North Korea’s nuclear test and its test launches of missiles in defiance of international criticism are unforgivable. But that is all the more reason why we have to strengthen global moves for the control and abolition of nuclear weapons. Otherwise, the apprehensions expressed by Obama could turn into reality.

On the Net:


The Times in London, on the threat of a swine flu pandemic: There has been a lot of talk lately about global contagion. With the banking crisis the talk of an epidemic is a metaphor. The risk with the swine flu scare is that it turns into a genuine pandemic. …

This inevitably throws up the specter of the 1918 Spanish flu pandemic, the worst of modern times. Forty percent of the world’s population were infected and 50 million people were killed. In 1957 the Asian flu virus, mutating from a strain found in wild ducks, killed two million people. A flu outbreak in 1968 in Hong Kong killed up to one million people globally.

So this is no idle threat. The pertinent question, then, is how prepared are governments in the face of the threat? …

On the Net:


Khaleej Times in Dubai, United Arab Emirates, on U.S. automakers: Detroit is in a fix. Its identity as the American state, which churns out automobiles, is at stake. With Chrysler already knocking on the doors of the bankruptcy court, General Motors is likely to follow suit.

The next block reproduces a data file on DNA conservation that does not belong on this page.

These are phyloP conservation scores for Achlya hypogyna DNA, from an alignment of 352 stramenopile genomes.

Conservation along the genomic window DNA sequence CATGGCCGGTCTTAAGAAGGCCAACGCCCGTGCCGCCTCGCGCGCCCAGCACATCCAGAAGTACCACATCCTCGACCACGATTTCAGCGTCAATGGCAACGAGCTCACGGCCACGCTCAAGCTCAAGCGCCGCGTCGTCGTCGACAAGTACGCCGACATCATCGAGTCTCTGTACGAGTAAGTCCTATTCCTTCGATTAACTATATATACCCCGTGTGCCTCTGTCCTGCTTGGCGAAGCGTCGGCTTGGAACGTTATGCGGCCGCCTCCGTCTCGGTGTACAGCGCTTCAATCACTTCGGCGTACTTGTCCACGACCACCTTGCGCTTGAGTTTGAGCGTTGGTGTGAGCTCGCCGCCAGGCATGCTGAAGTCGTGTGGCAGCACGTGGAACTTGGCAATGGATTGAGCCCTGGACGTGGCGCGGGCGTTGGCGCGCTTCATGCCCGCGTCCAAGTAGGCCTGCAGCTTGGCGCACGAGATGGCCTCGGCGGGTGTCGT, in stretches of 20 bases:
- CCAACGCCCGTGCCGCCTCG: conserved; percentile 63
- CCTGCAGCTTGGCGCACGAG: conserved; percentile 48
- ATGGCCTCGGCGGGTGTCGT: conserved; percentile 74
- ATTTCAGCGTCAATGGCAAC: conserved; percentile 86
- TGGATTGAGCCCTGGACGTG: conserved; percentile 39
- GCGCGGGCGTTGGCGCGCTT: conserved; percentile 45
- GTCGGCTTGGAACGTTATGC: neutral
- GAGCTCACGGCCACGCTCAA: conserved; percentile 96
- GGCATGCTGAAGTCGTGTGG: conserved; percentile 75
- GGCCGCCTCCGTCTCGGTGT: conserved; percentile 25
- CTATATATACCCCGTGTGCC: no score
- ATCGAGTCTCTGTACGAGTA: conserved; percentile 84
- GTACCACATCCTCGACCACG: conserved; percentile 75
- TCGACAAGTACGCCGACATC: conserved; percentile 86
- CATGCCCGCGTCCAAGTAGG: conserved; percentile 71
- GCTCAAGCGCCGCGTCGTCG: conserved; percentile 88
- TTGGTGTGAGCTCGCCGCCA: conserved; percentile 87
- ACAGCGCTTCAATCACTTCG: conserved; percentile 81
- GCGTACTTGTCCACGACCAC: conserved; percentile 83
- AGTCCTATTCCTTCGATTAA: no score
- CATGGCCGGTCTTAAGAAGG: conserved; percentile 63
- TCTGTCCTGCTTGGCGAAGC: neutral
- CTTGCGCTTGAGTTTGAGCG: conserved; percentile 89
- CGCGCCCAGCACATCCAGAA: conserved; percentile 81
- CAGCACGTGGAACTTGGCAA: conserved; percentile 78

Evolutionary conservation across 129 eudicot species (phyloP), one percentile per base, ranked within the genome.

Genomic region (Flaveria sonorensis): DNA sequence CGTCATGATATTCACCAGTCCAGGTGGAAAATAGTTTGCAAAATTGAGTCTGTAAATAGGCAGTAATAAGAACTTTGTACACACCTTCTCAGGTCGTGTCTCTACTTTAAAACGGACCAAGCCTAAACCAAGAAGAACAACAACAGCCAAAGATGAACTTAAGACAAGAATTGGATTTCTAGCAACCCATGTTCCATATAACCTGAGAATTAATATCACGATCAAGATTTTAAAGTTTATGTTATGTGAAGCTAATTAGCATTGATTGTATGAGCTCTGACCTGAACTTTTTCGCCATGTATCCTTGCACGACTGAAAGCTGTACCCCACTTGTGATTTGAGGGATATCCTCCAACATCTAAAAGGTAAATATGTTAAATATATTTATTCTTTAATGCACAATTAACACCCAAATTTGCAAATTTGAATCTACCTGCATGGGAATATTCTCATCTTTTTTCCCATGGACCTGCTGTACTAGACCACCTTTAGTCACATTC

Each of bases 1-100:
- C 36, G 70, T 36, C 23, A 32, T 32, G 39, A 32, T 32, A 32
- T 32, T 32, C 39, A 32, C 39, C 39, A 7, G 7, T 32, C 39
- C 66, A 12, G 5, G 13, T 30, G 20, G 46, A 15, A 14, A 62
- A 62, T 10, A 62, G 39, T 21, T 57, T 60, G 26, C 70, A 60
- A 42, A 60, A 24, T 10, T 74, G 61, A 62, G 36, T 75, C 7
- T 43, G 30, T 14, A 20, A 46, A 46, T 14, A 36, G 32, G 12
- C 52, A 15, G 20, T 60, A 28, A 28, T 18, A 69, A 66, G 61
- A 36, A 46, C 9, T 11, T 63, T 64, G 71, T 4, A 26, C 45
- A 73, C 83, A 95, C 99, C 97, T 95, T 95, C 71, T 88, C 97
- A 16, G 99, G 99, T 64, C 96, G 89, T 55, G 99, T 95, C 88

It seems the government’s intervention to bailout the automobile industry from the tsunami of recession has hardly helped. Rather the restructuring plans, dictated by corporate concerns, have now forced General Motors to announce closure of plants, cut [its] workers and dealers, and more surprisingly to scrap its once famous brand: Pontiac. …

The Michigan crisis is set to trigger an avalanche of business failures in the U.S. and beyond. Eight long years of recession and six years of government neglect have brought the automobile industry [to] the brink of collapse. In such a scenario, the century-old automaker’s offer to the U.S. Treasury Department to take over 50 percent of its stock to absolve it of $10 billion in government loans needs to be considered on a rescue-footing basis. White House shrugging off such a proposition would not help - as this is no time for such reaction.

The industry as a whole should not be allowed to fall. Bankruptcy will put a damper on consumer confidence and demand for vehicles. Its trickle-down effect will impact the manufacturing industry worldwide as well.

The solution lies in spending reform. President Obama’s administration should come up with a reforms package for the automobile industry, by pumping in cash and incentives, for bringing around a boom in demand and viability at the consumer end. General Motors is a consumer-facing company whose success or failure is in the hands of millions of Americans. A right business environment, and the government’s prudent role, can help thwart this crisis, which perhaps is in need of a right-sizing strategy. The Detroit Three manufacturers need to be saved.